I had the awkward task of explaining this game to a friend the other day. She looked confused and slightly afraid throughout the entire conversation. Eventually she snuck out of the room while I wasn’t looking. I doubt I’ll have better luck putting it down in writing, either, but here goes:
LocoCycle is a game about a motorcycle. It’s not a “motorcycle racing game”, though, because the rider (a Mexican mechanic named Pablo) never actually gets on the bike. Instead, he is unwillingly (and painfully) dragged along behind it when his trousers get caught in the rear wheel.
The motorcycle isn’t just a motorcycle either. It’s a state-of-the-art, multi-million dollar sentient vehicle with advanced intelligence named I.R.I.S. Imagine K.I.T.T from Knight Rider - only on two wheels. The motorbike can also perform martial arts...
Yes, you read that correctly.
If you think it sounds like a bad '80s action movie gone wrong, you’d be on exactly the same page as the developers. Leading you into this madness is a cheesy, low-budget live-action movie that literally looks like a throw-back from the 1980s. It features terrible lines of dialogue, redundant pauses (possibly for ‘comedic effect’), and enough washed-up B-Grade actors to sink the Love Boat with.
These live-action sequences are at first captivating, but after a short while you start to feel a bit nauseous. It’s like watching twerking. The terrible acting and cheesy one-liners are initially entertaining, but the lack of editing makes them painfully long-winded at times. Shot in HD, the videos transition abruptly to the poor in-game graphics with the subtlety of a bulldozer. The visuals in LocoCycle resemble ‘rezzed-up’ PS2 graphics and it would be safe to say that MOST of the ridiculous 11GB download must be taken up by the cheesy cut-scenes, rather than any actual game content.
While a part-racer / part-fighter action game with a ludicrous plot sounds like a bucket load of fun, unfortunately both of these elements are watered down to their most basic forms. The end result is repetitive gameplay that is far too shallow and simplistic to generate any sense of replayability.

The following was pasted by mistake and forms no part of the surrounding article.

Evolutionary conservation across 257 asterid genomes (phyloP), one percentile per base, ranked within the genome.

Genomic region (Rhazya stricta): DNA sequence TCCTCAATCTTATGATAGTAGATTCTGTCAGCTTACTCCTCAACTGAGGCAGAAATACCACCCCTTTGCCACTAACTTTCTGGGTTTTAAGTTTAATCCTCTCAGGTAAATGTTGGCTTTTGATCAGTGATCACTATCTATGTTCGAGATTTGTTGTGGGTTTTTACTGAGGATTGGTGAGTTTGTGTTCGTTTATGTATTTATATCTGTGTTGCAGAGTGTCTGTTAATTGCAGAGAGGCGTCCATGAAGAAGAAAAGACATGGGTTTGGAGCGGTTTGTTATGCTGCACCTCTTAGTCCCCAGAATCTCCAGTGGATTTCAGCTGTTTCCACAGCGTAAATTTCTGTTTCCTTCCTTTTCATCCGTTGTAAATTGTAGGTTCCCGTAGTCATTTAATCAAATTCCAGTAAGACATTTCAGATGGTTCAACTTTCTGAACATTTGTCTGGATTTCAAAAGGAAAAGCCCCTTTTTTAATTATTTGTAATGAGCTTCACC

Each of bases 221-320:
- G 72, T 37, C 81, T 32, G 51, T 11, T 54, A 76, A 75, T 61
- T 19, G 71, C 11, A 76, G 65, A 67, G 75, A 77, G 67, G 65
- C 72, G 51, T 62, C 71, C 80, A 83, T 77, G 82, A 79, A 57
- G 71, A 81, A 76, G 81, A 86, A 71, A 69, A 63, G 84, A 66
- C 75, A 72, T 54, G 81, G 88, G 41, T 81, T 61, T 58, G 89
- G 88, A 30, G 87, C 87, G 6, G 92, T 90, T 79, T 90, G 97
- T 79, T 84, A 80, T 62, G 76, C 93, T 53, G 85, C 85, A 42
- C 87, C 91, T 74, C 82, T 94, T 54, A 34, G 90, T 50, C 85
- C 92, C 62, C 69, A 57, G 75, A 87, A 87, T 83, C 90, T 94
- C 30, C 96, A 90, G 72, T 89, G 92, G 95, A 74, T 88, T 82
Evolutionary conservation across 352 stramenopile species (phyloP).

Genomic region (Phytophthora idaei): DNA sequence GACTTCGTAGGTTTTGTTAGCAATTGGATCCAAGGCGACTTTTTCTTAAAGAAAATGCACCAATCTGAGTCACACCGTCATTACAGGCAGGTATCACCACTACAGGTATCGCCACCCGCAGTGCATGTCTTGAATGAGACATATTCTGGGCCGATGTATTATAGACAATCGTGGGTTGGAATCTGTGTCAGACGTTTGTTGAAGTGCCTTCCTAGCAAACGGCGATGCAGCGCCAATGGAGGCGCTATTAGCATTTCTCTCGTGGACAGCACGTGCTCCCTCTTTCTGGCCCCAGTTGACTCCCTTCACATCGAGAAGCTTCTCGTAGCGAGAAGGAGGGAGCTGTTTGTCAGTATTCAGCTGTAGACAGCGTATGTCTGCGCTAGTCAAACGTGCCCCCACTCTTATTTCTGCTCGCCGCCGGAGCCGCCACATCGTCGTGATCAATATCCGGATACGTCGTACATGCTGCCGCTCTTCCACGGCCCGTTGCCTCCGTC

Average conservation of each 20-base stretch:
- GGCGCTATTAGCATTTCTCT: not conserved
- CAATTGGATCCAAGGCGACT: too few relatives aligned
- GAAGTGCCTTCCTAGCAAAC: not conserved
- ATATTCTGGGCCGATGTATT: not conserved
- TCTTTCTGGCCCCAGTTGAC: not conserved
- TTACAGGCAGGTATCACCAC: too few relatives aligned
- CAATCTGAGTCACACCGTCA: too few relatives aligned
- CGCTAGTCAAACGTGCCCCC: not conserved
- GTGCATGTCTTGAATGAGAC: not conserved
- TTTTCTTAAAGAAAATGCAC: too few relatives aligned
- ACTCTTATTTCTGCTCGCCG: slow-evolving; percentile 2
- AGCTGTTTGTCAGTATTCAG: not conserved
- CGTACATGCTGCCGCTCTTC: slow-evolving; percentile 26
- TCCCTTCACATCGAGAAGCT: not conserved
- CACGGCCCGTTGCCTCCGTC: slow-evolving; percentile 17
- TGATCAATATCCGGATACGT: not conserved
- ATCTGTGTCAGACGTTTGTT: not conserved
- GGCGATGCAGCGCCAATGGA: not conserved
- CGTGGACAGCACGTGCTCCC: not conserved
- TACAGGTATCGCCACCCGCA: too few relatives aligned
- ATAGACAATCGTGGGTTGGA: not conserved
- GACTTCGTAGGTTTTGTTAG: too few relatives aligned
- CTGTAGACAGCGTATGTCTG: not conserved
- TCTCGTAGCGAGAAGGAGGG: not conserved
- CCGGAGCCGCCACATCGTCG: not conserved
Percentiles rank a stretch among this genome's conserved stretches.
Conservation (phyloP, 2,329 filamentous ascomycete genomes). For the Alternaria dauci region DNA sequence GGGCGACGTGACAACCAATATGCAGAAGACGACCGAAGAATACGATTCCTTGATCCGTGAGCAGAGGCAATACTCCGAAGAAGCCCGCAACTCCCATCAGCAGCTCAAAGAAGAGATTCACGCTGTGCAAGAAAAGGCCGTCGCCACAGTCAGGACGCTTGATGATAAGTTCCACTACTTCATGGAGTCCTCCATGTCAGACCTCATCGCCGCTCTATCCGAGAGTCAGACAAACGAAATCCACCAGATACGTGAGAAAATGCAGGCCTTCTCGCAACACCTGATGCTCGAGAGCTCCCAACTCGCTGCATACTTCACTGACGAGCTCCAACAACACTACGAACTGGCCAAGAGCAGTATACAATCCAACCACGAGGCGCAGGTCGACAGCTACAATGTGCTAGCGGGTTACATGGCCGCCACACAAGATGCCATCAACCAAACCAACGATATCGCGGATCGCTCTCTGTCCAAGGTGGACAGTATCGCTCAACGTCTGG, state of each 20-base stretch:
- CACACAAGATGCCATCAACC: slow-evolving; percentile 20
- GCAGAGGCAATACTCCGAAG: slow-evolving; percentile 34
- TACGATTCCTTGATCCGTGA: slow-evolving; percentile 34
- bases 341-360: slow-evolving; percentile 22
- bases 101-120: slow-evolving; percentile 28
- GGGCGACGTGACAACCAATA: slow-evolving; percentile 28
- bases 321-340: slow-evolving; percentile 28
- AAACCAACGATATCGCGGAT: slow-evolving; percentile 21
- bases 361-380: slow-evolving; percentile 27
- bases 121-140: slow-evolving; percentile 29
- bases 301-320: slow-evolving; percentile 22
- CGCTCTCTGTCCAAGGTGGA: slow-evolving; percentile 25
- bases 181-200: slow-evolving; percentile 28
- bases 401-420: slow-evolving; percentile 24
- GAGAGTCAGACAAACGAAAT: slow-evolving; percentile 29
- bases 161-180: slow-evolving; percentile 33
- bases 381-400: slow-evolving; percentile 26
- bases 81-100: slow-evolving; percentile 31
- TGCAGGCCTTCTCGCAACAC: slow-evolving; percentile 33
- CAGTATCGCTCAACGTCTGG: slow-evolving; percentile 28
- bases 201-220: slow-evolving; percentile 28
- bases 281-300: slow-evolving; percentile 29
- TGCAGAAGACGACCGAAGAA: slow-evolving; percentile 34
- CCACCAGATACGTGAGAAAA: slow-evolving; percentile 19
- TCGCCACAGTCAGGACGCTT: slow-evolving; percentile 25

While LocoCycle has an impressive sense of speed, most of the tracks you’ll hoon through have side barriers, which means that steering is barely required as you can’t go off the road. After an early upgrade in the game, I.R.I.S will even be invulnerable to collisions - meaning your driving skills are never put to the test.
The combat requires a little bit more attention, but again the controls are primitive. Holding down B shoots at targets from a distance, and then hammering the same couple of buttons engages in close-quarter attacks. As previously mentioned, your motorbike is capable of martial arts, contorting and twisting its metallic body to perform the equivalent of kicks, punches and head-butts. It’s ‘Bike-Fu’... only it’s not nearly as cool as that sounds. You’ll end up repeating the same combos over and over, occasionally countering an enemy’s attack by pressing a different button (whenever a reticle changes colour.)
The developers have added in some other elements, such as a turbo boost which generates a bit of excitement for around five seconds. And there are quick-time events as you and I.R.I.S launch off ramps, perform stunts, and crash through structures.
LocoCycle throws in a few challenging rinse-and-repeat boss battles, too, including a build-up to your arch-nemesis SPIKE, another sentient motorbike that's out to take you down. Ultimately, despite it brimming with inventive, outlandish imagination, LocoCycle is a tedious outing that is bearable for around forty-five minutes before declining into a trying slog.
The only real highlight in LocoCycle, apart from the cringe-factor, is the voice talent behind I.R.I.S. Completely oblivious to Pedro’s dilemma, her cold-hearted yet amusing witty banter through-out almost saves this game. There is also an appearance by Freddy Rodriguez and a crazy cameo by Tom Savini (the guy with the crotch-cannon in From Dusk till Dawn) which might appeal to Robert Rodriguez fans.
I reviewed this on the Xbox One and, in hindsight, LocoCycle would probably be a better Xbox 360 title. It certainly doesn’t show off any next-gen prowess, so don’t buy this game to show off your new hardware.